Did you know that before the mid 1600’s insects, such as butterflies, were considered to be Devil’s Spawn? Then, a young scientist, Maria Merian, who combined her love of painting and nature (view some of her artwork here!), started studying the lives of butterflies. It was believed that insects just grew out of the mud, but after she documented their intriguing life cycles from egg to adult, she changed the way that the scientific world viewed these dazzling creatures.
While Merian’s paintings taught us to appreciate these colorful insects in a new way, some may forget that they are more than just a pretty pair of wings. They play a huge role in the health of the ecosystem.
Butterfly populations can tell us a lot about the health of the ecosystem. Areas that have a high number of butterflies are also rich in other animals as butterflies are an integral part of the food chain. Without the butterflies, many insect-eating animals such as birds, bats and small rodents would be out of one of their main entrées!
Not only are they good food sources directly for animals, they are also one of the top pollinators! As the bee population declines, the job is left to other pollinators like butterflies and birds. Since many species of butterfly will migrate over very long distances, they have the chance to spread pollen from one area to another hundreds of miles away! This increases the plants genetic variability and therefore will give plants a defense against disease. Without plants, bad things would happen as far up the food chain as humans! In fact, roughly 2/3 of all vertebrate species’ food can be linked back to butterflies. If the butterfly population continued to go into decline, the food web could effectively collapse.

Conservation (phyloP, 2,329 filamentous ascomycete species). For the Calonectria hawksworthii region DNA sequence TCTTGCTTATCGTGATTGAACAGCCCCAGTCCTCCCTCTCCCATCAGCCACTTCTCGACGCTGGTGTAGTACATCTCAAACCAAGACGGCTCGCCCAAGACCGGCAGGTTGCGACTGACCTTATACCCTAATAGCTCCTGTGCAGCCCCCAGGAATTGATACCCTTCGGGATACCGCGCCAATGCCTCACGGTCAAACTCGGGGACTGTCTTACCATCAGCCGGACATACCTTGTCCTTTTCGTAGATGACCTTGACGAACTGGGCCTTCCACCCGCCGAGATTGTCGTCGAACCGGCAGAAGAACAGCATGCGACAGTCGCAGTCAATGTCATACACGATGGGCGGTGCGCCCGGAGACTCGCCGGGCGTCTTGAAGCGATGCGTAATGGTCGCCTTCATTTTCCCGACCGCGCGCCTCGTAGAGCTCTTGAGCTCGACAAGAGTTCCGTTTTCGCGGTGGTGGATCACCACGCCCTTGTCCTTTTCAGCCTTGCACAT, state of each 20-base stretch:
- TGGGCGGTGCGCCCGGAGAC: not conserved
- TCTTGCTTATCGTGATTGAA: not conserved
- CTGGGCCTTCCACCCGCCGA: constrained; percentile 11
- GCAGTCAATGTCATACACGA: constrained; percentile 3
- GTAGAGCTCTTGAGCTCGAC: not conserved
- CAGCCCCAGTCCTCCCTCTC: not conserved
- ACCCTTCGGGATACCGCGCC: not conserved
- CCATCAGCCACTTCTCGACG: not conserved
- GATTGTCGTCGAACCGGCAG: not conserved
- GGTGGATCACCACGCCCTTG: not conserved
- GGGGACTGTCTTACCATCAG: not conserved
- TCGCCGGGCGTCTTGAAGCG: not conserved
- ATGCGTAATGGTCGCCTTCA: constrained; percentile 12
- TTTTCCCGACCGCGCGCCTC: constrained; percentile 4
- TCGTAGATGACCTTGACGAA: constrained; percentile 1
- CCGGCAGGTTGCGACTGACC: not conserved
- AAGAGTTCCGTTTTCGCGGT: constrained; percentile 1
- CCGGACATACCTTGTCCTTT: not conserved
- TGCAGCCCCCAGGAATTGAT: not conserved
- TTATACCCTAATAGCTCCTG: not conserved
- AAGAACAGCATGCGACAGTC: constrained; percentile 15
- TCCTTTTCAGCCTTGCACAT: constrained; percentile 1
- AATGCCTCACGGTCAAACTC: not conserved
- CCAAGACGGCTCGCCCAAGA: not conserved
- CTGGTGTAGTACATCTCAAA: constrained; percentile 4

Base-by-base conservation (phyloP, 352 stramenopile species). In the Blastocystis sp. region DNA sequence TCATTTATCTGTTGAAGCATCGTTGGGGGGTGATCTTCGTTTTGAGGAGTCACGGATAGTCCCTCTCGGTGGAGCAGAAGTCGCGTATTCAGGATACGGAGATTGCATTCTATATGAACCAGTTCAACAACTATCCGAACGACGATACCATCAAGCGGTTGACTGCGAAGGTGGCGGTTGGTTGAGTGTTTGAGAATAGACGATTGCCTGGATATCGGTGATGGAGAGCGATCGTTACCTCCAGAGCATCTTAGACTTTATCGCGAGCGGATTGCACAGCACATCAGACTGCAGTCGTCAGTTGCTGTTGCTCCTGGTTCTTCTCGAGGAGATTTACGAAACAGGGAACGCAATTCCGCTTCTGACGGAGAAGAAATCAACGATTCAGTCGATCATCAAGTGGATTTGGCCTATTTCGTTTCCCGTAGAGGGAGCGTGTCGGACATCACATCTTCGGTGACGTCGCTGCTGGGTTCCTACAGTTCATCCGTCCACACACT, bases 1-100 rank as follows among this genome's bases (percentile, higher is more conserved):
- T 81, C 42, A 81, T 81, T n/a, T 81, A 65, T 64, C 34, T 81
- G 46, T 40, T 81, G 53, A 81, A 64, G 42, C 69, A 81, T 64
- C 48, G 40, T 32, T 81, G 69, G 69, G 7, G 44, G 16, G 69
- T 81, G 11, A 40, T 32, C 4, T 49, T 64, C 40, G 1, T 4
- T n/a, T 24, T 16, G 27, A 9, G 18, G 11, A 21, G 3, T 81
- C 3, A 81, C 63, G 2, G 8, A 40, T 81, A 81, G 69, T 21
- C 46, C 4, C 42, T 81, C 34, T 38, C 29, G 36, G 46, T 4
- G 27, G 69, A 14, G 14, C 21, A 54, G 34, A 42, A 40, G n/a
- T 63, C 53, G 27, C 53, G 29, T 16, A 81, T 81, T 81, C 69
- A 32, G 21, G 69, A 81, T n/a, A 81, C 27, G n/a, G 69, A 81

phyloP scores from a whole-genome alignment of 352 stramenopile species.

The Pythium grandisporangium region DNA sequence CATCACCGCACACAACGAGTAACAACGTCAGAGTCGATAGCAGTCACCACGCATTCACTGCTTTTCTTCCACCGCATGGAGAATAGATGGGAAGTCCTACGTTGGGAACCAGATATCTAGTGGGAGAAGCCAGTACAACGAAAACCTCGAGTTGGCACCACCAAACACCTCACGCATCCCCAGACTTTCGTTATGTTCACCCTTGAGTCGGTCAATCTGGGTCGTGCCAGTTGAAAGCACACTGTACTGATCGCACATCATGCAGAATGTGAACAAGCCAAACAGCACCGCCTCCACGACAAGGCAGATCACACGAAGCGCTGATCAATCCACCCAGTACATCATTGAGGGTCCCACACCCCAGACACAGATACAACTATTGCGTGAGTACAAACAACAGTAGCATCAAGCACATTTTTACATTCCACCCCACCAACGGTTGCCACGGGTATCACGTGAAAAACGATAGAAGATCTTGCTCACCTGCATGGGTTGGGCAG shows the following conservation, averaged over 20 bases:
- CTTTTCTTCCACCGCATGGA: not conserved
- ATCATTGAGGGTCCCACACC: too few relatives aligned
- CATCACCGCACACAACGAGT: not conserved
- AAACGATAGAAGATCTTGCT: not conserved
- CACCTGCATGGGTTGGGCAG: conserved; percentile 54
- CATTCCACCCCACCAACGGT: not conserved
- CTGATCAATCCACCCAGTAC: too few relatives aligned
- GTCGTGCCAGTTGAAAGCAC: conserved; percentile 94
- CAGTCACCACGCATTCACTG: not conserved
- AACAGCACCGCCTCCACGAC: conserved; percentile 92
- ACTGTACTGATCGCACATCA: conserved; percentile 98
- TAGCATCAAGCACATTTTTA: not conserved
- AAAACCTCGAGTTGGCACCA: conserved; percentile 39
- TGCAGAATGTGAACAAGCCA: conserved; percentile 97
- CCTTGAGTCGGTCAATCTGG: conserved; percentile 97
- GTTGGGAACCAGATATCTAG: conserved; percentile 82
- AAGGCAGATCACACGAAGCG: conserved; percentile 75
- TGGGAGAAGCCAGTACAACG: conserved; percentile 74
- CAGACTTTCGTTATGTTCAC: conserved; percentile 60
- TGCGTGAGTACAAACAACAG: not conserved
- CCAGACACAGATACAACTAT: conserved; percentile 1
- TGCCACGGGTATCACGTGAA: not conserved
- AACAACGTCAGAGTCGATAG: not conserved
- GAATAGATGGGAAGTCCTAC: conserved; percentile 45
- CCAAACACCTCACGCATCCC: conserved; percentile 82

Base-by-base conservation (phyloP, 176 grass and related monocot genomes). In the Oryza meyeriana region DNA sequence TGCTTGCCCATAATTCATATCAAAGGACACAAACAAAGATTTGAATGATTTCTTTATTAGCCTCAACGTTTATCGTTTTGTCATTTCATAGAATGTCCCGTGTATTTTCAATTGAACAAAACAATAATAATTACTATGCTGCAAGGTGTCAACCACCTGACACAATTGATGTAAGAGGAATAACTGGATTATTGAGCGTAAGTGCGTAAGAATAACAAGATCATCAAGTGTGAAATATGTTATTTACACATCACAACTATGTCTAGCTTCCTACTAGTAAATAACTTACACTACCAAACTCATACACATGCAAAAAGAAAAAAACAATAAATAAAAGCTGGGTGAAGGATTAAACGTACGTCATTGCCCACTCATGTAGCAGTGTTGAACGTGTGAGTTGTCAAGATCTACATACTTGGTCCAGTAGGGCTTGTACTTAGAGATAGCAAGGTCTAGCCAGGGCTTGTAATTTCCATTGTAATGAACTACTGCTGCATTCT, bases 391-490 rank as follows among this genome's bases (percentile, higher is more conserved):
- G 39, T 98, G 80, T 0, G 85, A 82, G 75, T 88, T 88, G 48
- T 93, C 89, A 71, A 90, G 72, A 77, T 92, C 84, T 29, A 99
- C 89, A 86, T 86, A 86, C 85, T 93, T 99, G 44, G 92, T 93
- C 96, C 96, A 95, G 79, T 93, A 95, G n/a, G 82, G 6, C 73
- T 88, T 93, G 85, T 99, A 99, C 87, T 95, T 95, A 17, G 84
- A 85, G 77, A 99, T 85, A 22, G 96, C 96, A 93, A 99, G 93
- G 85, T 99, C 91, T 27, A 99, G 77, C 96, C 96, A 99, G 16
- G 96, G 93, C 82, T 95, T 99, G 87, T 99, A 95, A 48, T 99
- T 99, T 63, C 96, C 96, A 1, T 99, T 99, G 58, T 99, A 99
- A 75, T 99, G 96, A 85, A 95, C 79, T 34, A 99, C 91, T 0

Butterflies are also great model organisms in the science realm. Scientists can study life cycles, pest control, mimicry, genetics, population dynamics, and the effect that climate change has on species (just to list a few!!!). As Environmental Educators, they are great education tools. Kids love to see how the metamorphosis process works and are fascinated by the small caterpillars that create chrysalis and then emerge as a larger, colorfully winged animal! They are also great teaching tools when talking about migration.
Unfortunately, the butterfly populations across the world are going into decline. In fact, 4 different butterfly species have become extinct in the past 100 years. Monarchs, an iconic butterfly species, have fallen by 90%.
This is a sad fact, but you can do something to combat this decline! Many of us have flowers in our gardens or in pots around where we live, and planting flowers that will attract butterflies and keep them thriving year-round, will help their chance of survival. Here are some tips for keeping the butterflies in your area happy:
- Plant red, yellow, orange, pink, and purple flowers. They love these colors!
- Plant in the sun and intersperse large flat rocks in your garden. Butterflies need the warmth and generally feed in the sunshine. The flat rocks will be a great place for them to bask!
- Butterflies and native plants have co-evolved and depend on each other. Planting native will help the butterfly to not only survive as an adult but as an egg and caterpillar as well!
- Make sure that as one type of flower stops blossoming, another is starting. Butterflies need the nectar for their entire adult lives.
- Encourage puddling! This is when many butterflies will gather on wet sand or dirt to drink water and absorb as many minerals, such as Sodium (Na+) as they can through their proboscis. Add sand and coarse dirt to certain areas and make sure that it stays moist!
- Add shelter. Butterflies need somewhere to go when it’s windy and rainy too! Planting shrubs will provide them with that space.
If you’re looking to learn more about butterflies and their importance to our ecosystem, check out these great links and join the Bucks County Audubon Society for our annual citizen science project – the Butterfly Count! This count will take place on Saturday, July 23rd, from 10am-12pm. For more information in regards to the Butterfly Count and our other events, click here!